Hyundai's popular hatchback the i20 has just gone under the knife to receive its midlife makeover. ZigWheels checks out the details
An unexpected surprise is always a very pleasant experience and the i20 provided Hyundai with just that. Hyundai wasn’t expecting big numbers with this premium hatch but the car proved them wrong. While it may have been a fortuitous success, its credentials were never doubted. It has a very different appeal and also lots to offer in terms of style, space and features to justify its premium price tag. The new i20 then just does that and more.
Finally gets the family look!
The i20 was already a good looking hatch, with the right proportions and the lines and the current styling update makes it look a lot younger. Being a face-lift, the changes aren’t radical but are enough to enhance the car’s appeal. The front gets the family’s fluidic touch with Verna-like headlights, a slim grille and totally revised bumper. While I personally loved the new look, a lot of people including some of my colleagues preferred the older car’s more characterful front.
But like they say, looks are always subjective. From the side, there is no change whatsoever and the silhouette remains the same apart from the turn indicators being integrated in the mirrors. The rear receives some minor changes with slightly revised tail lights and a redesigned bumper. The new car not only looks bigger than its predecessor but actually is. The length has gone up by 55mm making it 3995mm long.
Premium insides remain
There are no major changes on the inside, but it feels like Hyundai has upped the quality of the materials. Everything from the seats to the soft textured dashboard exudes a premium feel. Even the plastics feel robust and well finished. The buttons and the dials may not work with the same finesse of a German hatch but they more than do their job. The driver now also gets an arm rest which is pretty useful when you’re stuck in a jam or cruising down the highway. Space has been the i20’s forte and it still is. The cabin can accommodate five adults in comfort and haul their luggage thanks to that large boot.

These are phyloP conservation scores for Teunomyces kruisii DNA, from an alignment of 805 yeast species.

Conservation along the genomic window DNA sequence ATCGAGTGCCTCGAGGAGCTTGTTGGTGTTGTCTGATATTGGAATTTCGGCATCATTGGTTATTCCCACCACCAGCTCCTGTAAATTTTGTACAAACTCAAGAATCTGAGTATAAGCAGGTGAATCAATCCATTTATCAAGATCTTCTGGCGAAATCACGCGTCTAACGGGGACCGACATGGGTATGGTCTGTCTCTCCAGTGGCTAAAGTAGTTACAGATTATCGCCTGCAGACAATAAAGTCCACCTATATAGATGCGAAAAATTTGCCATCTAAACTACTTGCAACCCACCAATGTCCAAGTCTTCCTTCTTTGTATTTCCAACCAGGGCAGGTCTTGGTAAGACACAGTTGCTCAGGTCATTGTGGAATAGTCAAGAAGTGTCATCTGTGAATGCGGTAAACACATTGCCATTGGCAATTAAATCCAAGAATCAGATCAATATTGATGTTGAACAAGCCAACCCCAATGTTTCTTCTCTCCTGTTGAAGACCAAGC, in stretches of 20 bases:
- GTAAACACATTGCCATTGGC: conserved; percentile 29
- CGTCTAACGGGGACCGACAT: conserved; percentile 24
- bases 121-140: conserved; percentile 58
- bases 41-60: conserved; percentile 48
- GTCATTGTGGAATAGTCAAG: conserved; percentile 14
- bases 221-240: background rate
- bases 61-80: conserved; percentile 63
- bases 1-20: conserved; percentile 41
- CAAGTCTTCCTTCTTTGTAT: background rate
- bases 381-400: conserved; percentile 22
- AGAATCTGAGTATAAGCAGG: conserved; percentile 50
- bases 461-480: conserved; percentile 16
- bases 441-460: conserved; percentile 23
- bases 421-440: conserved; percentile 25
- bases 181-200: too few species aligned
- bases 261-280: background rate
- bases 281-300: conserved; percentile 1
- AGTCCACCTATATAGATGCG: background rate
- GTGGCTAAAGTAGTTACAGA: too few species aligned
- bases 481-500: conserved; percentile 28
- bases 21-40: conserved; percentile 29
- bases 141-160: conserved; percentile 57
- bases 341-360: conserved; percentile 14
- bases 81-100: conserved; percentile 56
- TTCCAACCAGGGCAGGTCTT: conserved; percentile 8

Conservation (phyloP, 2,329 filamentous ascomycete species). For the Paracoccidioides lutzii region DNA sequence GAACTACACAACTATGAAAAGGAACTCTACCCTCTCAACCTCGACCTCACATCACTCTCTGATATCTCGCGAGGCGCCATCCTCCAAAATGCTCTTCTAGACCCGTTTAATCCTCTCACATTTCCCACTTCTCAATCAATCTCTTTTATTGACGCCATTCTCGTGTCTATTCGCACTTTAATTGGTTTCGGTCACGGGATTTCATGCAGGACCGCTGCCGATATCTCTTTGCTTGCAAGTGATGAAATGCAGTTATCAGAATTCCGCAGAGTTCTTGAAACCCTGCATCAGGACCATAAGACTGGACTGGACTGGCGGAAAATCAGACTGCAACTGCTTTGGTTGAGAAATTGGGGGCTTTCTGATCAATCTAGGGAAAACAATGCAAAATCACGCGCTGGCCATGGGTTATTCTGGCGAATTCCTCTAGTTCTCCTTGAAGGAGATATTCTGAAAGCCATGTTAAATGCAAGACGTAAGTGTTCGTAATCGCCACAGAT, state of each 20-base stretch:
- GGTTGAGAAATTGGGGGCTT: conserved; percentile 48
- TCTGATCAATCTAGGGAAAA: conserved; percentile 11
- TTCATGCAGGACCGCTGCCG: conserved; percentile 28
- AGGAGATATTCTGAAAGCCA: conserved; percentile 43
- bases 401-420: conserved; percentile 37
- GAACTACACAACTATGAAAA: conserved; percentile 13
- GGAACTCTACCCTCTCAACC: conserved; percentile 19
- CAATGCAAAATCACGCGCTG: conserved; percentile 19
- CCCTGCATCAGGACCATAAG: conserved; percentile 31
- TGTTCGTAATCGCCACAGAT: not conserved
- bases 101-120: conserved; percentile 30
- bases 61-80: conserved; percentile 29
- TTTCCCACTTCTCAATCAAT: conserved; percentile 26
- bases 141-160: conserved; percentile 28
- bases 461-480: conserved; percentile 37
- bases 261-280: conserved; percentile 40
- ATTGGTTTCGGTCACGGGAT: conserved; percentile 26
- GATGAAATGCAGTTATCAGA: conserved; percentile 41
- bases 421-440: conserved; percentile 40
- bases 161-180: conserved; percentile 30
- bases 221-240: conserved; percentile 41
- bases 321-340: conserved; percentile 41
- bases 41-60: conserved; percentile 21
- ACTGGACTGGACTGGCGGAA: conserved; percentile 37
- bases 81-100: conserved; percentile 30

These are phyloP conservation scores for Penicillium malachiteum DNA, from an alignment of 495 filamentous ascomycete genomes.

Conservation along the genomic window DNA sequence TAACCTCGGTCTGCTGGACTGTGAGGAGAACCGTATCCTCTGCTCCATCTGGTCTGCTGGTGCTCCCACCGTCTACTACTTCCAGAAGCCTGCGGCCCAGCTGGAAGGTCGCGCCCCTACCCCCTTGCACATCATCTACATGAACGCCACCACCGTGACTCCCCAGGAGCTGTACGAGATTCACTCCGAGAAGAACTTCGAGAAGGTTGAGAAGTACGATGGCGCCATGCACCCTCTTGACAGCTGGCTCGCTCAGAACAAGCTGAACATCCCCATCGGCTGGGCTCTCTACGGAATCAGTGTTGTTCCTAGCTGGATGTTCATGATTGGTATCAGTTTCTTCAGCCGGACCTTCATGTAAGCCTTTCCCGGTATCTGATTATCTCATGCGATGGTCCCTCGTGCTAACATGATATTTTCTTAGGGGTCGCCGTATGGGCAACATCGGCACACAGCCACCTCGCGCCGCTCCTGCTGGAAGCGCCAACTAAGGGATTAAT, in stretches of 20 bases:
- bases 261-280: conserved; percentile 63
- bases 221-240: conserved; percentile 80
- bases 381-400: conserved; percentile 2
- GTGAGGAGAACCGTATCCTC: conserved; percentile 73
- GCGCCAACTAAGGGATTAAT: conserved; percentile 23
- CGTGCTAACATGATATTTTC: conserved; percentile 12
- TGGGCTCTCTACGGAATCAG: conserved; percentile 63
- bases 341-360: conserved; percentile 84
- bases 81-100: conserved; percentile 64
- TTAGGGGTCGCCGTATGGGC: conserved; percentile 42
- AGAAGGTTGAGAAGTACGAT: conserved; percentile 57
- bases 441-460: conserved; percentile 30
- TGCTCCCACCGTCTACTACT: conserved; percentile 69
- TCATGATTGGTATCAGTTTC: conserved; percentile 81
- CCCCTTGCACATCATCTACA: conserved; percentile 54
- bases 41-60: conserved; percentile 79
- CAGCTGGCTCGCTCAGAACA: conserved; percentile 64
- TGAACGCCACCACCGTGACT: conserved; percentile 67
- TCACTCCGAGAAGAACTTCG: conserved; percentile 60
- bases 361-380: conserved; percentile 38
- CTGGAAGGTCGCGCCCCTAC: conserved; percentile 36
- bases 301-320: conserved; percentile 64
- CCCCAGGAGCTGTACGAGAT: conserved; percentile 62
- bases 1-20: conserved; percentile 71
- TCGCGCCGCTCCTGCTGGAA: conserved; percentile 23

Variable Valve Timing under the hood!
The i10 Kappa recently got it and now it was the i20’s turn. Now armed with variable valve timing technology for the intake and exhaust valves which optimises the opening and closing of valves for improved performance, mileage and reduced emissions, the new i20 makes all of 84PS which is a 4PS bump over the older engine, but at 114Nm the torque remains the same. Twist the key and what you notice immediately is the new-found refinement. The earlier Kappa unit was quite refined unit but this one takes it to a whole new level.
Ironically, the increase in power hasn’t led to an increase in outright performance. While the older car completed the 100km/h sprint in 15.44 seconds, the new car took 16.28 seconds for the same. While tuning is one of the reasons, the other could be that the new car makes its 84PS at a full 800rpm higher than the earlier engine. But there is a gain as well. The lag in the lower rpm has been compensated for by the variable valve timing and as the revs rise, the i-Gen i20’s note gets even more sonorous.
Mid range is peppier too but where this car really shines over the older car is in the top speed. While we just managed 153km/h with the older car, the new car’s speedo wound all the way up to an indicated 170km/h with our Drift box registering a true speed of 166km/h. The new car definitely feels a lot more comfortable on the highway thanks to its peakier power delivery.
That said, the i20 still feels underpowered. To expect things to happen any quicker only lends to a drop in fuel efficiency. While it just about does the job, we still feel the 100PS 1.4-litre engine offered in the automatic version is the best bet for this car.